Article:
In the end, there is little that differentiates modern students of combatives from ancient ones. Society has advanced to a great degree, yet there will always be those who wish to do harm to the innocent. Those who stand as guardians of the weak will always be the product of warrior training. They have been and will always be the product of sweat, pain and mental focus.

source: tactical-life.com

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How SEALs Train Tactical Fitness

ShieldWall Network Editorial note: Even if you have a physical labor job, but especially if you do not, many of us may not be ready for this, yet. Tactical fitness can begin with normal every day activity which gets you moving to add flexibility and exercise your muscles and cardiovascular system. For example, bending from an upright position to pull up weeds and grass to feed to the chickens, or picking up limbs on your property, is just as effective as doing a “touch your toes” exercise. Walking, doing outside chores, and being active is exercise, itself, and a great place to start when building up to higher levels of fitness. A hanging punching bag in the front yard and a basketball goal in the back are great inducements to improve your physical health, too! 

Navy SEAL veteran Stew Smith defines tactical fitness and breaks it down into three stages.


If you’re kicking down doors, jumping out of planes, or pulling people from a burning building, you’re probably more concerned with tactical fitness than with being ripped like Channing Tatum or Hugh Jackman.

For those preparing to enter an operational field within law enforcement or the military, or for veterans who want to maintain some level of athleticism, there are practical fitness workouts that prioritize functionality over aesthetics.

Task & Purpose spoke with Stew Smith, a former Navy SEAL officer who has written numerous books and articles about tactical fitness over the last 17 years. When it comes to tactical fitness, Smith explains that you shouldn’t be concerned with having six-pack abs or how big your biceps are.

Instead, “this training is going to make me better at inserting six miles with 60 pounds on my back or jumping out of an aircraft,” said Smith. “Your workout should be focused on answering those questions.”

In essence, tactical fitness comes down to practicality, and it’s still valuable to those outside of operational jobs or careers because its foundation is built on survival skills and survival fitness, explained Smith. Being able to perform in a dangerous or high-risk situation, like being strong enough to pull an injured co-worker to safety during a fire, or to swim to shore if you fall overboard on a boat, are all elements of tactical fitness.

Smith breaks tactical fitness down in a tiered system that builds upon three stages, which Smith categorizes as:

To: which gets you in shape to perform for a test or during training
Through: which is what happens during the training
Operational: which is doing the job itself
Each stage — to, through, and operational — has its own benchmarks and goals that are ultimately determined by what the participants want to get out of their training, explained Smith.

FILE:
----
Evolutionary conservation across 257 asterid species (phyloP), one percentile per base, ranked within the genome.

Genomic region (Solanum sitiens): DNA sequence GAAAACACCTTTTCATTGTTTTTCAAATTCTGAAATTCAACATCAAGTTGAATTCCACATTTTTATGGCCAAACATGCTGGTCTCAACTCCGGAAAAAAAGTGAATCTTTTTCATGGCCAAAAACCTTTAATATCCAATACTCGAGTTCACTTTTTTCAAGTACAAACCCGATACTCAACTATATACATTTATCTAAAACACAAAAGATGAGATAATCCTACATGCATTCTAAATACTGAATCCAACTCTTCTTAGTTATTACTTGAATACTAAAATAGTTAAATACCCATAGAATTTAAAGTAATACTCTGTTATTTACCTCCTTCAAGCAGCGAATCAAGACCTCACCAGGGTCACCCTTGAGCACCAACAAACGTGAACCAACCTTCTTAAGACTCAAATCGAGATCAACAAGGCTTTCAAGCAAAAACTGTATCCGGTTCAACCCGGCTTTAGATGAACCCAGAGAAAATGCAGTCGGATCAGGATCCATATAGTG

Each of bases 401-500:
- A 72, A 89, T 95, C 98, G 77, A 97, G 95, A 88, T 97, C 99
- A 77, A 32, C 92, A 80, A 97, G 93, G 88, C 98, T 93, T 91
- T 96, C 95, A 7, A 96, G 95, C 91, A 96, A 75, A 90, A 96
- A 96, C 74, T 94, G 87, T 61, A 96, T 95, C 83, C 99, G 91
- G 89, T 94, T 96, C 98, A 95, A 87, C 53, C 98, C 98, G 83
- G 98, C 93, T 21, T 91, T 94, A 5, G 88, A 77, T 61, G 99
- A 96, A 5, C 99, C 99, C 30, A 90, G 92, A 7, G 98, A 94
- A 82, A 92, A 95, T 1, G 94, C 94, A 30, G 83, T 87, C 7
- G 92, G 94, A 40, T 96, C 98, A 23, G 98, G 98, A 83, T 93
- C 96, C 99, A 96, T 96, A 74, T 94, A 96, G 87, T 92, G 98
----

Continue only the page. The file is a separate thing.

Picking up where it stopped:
Getting to the training or event

This is what you have to do to make it to a test or course, explained Smith.

If you’re training to be a Navy SEAL and you’re a strong swimmer, but lack endurance and power, you may want to start lifting and doing flutter kicks in the sand while wet. Those who are built likes trucks, but lack stamina may want to work on their endurance, explained Smith.

“This typically means you have a fitness foundation from athletics or whatever, but you specialize a little bit and focus on the fitness test to get you into the training,” he said.

Getting through the training

Once you’ve gotten to the event — whether that’s a training course like Ranger School or you’ve made it to your Tough Mudder — your training takes on another level of specificity, Smith explained.

“Depending on what you’re doing, you need to focus on those tasks you’ll be tested in,” Smith said, adding that during the “through” phase, you need to identify the key aspects of your training and work on those.

If you’re preparing for an intense obstacle course with flaming tires and barbed wire awaiting you at the finish line, you should throw some agility training into the mix.

“You have to build a strong foundation so you can do that,” added Smith.

Getting through the operation or mission

When you’re training for an event you may find that “you’re almost a triathlete with some strength,” said Smith, but once you’ve reached that stage, which Smith describes as the “operational side,” you may not be doing as much cardio, strength training, swimming, or running as you were previously.

For Smith, who cycles through all three phases annually, his operational phase, “is just a fancy way of saying my weight training phase,” and involves lifting, rucking, swimming with fins, and building up strength.

“As an athlete you don’t necessarily have to be good at everything, but great at one thing,” explained Smith, adding that a swimmer may not need to be great on land, or a sprinter may not need to do a lot of endurance training.

But for tactical athletes, “you have to be good at every element of fitness. … You need to have endurance, speed, muscle stamina, agility, strength, and power.”

The key difference between tactical fitness and other forms of physical training is that the latter focuses on versatility rather than specificity.

“You don’t need to be an A+ in all of those, but you need to be a good B student at everything,” said Smith. “Tactical fitness is all over the map.”